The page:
If you could collaborate with any artist or work on any project, what would it be and why?


I don’t have any exact artist in mind as I’m flexible and open to vital collaborations without layers of sentiments or jurisdiction. However, for a project, I would love to work on my first solo exhibition that will spark dialogue on the peculiar themes my art expedites. Personally and by experience, it's safe to say that the current societal structure, propagation, and values pose a threat to the moral and acceptable patterns of our heritage, with emphasis on the conduit of the Igbo apprenticeship. Today's societal values threaten this heritage, with young people opting for quick gains over learning a trade. Additionally, some established figures exploit apprentices rather than fulfilling their commitment to set them up independently. I’m hoping to have an exhibition whose message is wholly focused on expressing the varied negative changes that have interjected the cultural and traditional phenomenon that we hold dear - and to remind us of the importance of cultural heritage and responsible mentorship.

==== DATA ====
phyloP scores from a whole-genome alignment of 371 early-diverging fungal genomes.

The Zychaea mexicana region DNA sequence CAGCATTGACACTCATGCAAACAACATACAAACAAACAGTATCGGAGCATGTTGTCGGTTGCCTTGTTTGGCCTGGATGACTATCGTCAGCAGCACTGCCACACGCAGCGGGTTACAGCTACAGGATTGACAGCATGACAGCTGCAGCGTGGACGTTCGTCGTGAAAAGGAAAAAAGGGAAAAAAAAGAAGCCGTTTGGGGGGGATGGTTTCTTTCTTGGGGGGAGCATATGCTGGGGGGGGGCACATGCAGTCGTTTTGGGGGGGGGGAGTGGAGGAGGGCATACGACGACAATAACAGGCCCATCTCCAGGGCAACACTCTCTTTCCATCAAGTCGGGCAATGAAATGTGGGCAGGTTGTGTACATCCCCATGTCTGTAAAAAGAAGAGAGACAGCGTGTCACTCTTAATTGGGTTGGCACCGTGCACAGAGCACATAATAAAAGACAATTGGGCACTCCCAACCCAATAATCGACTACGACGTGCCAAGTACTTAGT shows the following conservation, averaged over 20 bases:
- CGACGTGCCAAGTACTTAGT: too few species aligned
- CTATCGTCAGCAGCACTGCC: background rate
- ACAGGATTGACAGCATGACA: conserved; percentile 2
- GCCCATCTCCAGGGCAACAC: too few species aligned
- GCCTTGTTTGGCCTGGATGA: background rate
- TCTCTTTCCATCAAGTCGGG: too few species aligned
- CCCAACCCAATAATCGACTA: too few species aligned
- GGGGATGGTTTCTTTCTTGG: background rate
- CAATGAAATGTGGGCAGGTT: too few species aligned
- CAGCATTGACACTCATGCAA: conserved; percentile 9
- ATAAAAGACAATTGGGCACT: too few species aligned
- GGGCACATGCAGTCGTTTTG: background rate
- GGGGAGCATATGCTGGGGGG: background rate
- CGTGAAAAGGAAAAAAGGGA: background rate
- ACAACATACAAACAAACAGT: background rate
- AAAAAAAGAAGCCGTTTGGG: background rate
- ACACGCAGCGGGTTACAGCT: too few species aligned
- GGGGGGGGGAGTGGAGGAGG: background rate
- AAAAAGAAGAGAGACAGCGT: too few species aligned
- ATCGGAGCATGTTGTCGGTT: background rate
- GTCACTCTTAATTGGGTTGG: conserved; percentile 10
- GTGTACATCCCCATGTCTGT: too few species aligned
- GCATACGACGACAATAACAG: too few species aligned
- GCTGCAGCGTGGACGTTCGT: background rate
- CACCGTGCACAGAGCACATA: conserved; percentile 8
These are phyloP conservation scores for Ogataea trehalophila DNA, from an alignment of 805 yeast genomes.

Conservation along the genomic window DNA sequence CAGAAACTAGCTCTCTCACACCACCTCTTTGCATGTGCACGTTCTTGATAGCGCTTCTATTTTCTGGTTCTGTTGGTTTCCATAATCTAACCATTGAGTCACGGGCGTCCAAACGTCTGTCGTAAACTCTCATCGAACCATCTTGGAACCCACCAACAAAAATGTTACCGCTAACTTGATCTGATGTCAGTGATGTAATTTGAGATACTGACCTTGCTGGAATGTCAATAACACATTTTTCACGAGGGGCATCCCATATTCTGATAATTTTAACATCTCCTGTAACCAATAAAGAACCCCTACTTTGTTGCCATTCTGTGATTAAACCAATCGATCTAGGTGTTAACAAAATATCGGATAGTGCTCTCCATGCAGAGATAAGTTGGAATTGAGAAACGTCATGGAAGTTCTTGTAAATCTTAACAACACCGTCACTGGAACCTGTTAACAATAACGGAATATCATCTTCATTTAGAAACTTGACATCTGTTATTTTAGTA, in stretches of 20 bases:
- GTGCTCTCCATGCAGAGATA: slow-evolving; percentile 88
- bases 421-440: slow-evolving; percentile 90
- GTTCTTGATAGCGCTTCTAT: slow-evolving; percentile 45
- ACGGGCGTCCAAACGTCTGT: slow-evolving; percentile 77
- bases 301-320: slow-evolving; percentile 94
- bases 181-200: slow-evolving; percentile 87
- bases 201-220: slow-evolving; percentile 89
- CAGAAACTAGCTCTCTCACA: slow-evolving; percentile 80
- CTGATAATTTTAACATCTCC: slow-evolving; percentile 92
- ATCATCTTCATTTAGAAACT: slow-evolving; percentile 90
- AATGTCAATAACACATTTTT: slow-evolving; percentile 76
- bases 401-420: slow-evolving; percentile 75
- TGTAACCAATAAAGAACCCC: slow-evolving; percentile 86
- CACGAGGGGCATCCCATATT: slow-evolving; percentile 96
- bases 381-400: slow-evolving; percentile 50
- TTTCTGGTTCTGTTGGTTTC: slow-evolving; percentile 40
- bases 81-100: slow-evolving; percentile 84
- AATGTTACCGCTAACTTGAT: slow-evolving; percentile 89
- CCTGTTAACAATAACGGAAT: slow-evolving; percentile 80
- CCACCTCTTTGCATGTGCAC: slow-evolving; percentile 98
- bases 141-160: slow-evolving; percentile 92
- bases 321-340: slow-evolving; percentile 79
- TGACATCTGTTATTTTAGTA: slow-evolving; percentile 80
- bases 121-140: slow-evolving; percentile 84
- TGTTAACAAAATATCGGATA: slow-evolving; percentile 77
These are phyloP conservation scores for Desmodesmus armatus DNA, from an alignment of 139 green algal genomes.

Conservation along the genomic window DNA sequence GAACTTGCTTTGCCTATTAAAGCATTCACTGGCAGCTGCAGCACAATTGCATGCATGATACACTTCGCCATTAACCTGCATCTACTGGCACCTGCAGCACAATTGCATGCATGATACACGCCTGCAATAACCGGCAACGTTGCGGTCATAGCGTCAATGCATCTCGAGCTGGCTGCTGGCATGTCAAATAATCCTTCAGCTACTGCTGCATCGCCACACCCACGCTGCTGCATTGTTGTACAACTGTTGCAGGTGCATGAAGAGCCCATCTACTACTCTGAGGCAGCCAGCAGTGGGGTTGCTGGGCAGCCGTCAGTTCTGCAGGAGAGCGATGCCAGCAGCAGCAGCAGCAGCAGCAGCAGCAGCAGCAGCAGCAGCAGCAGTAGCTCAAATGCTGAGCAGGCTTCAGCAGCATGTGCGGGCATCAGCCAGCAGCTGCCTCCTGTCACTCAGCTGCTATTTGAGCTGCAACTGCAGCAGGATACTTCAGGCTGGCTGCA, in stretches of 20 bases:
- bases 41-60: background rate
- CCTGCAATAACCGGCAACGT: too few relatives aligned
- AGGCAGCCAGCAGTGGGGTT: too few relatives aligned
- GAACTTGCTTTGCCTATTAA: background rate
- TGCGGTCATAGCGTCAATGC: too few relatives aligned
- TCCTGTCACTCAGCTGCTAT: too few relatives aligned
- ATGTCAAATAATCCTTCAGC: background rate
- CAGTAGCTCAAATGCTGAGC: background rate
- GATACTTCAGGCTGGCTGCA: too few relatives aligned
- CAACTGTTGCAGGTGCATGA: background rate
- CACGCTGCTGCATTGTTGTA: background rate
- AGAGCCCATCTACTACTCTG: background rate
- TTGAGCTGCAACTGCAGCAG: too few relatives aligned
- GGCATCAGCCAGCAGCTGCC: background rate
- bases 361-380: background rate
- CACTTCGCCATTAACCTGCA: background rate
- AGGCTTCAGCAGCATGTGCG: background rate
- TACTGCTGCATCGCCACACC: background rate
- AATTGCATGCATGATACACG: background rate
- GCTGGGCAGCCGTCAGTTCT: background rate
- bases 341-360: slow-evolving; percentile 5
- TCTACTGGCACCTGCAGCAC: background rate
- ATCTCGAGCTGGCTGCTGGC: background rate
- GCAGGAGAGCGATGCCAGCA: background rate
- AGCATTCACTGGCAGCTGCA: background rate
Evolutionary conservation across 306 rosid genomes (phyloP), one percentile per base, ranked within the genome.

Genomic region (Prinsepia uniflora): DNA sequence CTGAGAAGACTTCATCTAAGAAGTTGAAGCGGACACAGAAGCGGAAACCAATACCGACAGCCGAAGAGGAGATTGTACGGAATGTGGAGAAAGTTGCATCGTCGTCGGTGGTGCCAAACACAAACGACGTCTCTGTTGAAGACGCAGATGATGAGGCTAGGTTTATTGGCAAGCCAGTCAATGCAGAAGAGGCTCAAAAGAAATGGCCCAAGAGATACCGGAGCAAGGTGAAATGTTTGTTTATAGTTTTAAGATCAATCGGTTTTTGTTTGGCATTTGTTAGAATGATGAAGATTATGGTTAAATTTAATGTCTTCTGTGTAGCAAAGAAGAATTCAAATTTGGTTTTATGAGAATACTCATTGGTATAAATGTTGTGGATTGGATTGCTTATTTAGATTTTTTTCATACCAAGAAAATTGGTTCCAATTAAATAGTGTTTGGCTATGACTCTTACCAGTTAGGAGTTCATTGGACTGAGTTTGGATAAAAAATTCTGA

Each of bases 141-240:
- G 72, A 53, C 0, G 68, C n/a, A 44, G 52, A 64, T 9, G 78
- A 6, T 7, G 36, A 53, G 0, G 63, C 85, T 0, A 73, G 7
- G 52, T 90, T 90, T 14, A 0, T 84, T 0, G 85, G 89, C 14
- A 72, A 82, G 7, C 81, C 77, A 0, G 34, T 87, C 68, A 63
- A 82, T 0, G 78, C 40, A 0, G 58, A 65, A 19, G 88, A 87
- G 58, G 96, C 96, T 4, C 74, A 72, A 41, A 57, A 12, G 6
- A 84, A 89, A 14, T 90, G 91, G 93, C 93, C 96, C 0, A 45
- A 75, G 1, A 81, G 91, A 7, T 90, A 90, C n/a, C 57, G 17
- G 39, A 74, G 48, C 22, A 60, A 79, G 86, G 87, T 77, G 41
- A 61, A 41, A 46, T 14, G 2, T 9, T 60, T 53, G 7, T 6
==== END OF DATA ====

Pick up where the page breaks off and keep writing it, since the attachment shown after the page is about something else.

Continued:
ABOUT NDUKA IKECHUKWU MICHAEL


Nduka Ikechukwu Michael is a Fine and Applied Art graduate from the prestigious University of Nigeria, Nsukka. He was the first runner-up for the 2023 Art Report Africa Prize. Drawing inspiration from his environment, identity, ideology, and especially his tribe as it relates to human relationships and existence, Nduka's artistic medium transcends creative adornment with strap belts woven into colourful tapestry. His art forms are mainly influenced by his tribe (Igbo) ideology of Ogbuefi, Akuluono, and Igba Boi, all of which uphold the concept of power, economic strength, and the politics of trade and commerce in Nigeria's southeast region. Nduka’s past exhibitions include Dreams Alive, Curated by Odinakachi Okoroafor (2018); Life In My City Art Festival Enugu, Curated by Choke Obeagu (2019); Uwaebido, Curated by Nduka Ikechukwu and Ogenyi Nnedinso (2019). Life In My City Art Festival, Curated by George Odoh (2021).


Interview by Fredrick Favour

26 views0 comments

Comentarios


In Conversation With Nduka Ikechukwu

March 29, 2024

Fredrick Favour

7 min read

bottom of page